The idea of film referencing film is nothing new. I’d guess that almost every film out there has at least some sort of small wink or homage somewhere, even if it’s only the writer or director who picks up on it. Just like in an essay, referencing can make a movie deeper and more convincing. It can also make it feel more contrived. In the case of Kevin Smith’s Jay and Silent Bob Strike Back, it’s definitely the latter. Bringing in all of Smith’s New Jersey-set films up to that point, Jay and Silent Bob is the epitome of self indulgence. Sometimes self indulgence can work, but this movie hurts the lasting legacy of Smith and the characters he created. That being said, it is fun to watch Ben Affleck make fun of himself.
According to the sign on the local Quick Stop convenience store, the narrative of Jay and Silent Bob starts out on the same day as Clerks. This instantly places it in familiar territory for Smith’s fans. There’s a barrage of references and nudges as Clerks’ Dante is shown selling some smokes and complaining about how he wasn’t supposed to work that day. Local stoners Jay (Jason Mewes) and Silent Bob (Smith) get word that the Bluntman and Chronic comic that they were the inspiration for is being turned into a movie. The duo set out for the great American road trip to stop the making of the movie because they see that some folks on Internet message boards aren’t very happy. This is where you scratch your head and go but this is a movie about Jay and Silent Bob. It’s so obvious that it doesn’t even approach irony.
I get it. It’s the point. But the execution is just so full of itself that it’s boring and not funny often enough. More effort seems to be spent trying to get Smith’s View Askew characters onto the screen than in building a story. For example, way too much time was on Jay and Silent Bob hitching a ride from a group of animal liberation vixens. There’s banter and scheming but all that really comes of this massive chunk of time is a pet and a love interest. Given some restraint, this half-hour could have been cut by two-thirds and still stayed true to the indulgence.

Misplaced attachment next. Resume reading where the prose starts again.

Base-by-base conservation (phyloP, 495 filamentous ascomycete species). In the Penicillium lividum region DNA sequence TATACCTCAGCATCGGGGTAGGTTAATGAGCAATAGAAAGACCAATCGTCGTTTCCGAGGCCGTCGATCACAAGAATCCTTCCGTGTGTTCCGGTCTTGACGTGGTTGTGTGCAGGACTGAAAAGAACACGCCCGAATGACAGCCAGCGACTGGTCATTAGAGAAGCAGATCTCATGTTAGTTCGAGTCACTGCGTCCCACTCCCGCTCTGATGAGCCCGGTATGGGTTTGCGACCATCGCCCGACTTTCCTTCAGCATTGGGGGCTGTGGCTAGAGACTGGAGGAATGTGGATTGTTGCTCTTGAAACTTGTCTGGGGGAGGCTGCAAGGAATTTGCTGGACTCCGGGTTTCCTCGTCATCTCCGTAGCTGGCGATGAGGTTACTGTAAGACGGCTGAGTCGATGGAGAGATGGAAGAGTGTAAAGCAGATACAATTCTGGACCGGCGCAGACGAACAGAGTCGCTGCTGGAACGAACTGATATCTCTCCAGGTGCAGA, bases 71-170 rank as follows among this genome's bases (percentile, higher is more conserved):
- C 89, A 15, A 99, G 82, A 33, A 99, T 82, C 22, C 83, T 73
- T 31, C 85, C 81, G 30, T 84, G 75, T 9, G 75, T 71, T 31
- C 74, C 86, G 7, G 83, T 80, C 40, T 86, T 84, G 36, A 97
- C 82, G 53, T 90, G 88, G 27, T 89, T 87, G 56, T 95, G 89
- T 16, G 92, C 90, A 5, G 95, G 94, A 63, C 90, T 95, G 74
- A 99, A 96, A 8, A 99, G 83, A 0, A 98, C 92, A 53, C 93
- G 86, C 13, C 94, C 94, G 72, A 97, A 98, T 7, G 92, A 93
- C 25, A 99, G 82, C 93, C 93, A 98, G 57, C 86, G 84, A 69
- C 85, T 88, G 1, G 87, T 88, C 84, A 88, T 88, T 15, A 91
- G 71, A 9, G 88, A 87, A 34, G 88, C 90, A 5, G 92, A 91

Like the idea of throwing things against the wall and seeing what sticks, there’s enough going on that there is the occasional moment where I cracked a smile. Ben Affleck really is a funny guy – especially when he’s poking fun at Ben Affleck. By this time he was a character in the media and he’s a smart guy. He openly recognizes it. There’s one scene where he and Matt Damon are going off on each other’s careers and making fun of the choices they made. But there’s some scary truths in what they’re saying, particularly about the idea of bouncing from a bad film with a paycheck to something thoughtful. Except I think the winks and nudges meant that this might have supposed to have been the thoughtful choice. Or the favor for a friend movie.
Jay and Silent Bob went from becoming secondary figures to pop culture icons to the stars of their own films. Yet, they’re really a one gag duo. Jay is crude, Silent Bob is quiet, except when there’s a need to be profound and he musters up the courage to open his mouth with a heaping piece of wisdom. Using a Star Wars analogy, something that’s right up Smith’s alley, Jay and Silent Bob are like Boba Fett. Everybody loves them. But at the same time they’re best served in their supporting roles. They’re coolness comes from being around in small doses. This builds a mystery about them. If a Boba Fett movie came along, he’d no longer be hip. He’d be a part of the system. Likewise, Jay and Silent Bob Strike Back strips the mystery and intrigue away, leaving the characters and, ultimately, Smith’s universe, hurt in the long-run.
Jay and Silent Bob Strike Back Blu-ray Review
The Jay and Silent Bob Strike Back Blu-ray has the film showcased in a strong 1080p high definition (2.35:1 aspect ratio) picture. Audio is in uncompressed English 5.1 as well as in English and French 5.1 Dolby Digital. The film includes a lively commentary track from Kevin Smith, Scott Mosier and Jason Mewes. There’s also some called Movie Showcase, which is really just a glorified scene selection tool that jumps directly to the movie’s effects-driven scenes (it’s meant to show off the beauty of Blu-ray).
Jay and Silent Bob Strike Back Gallery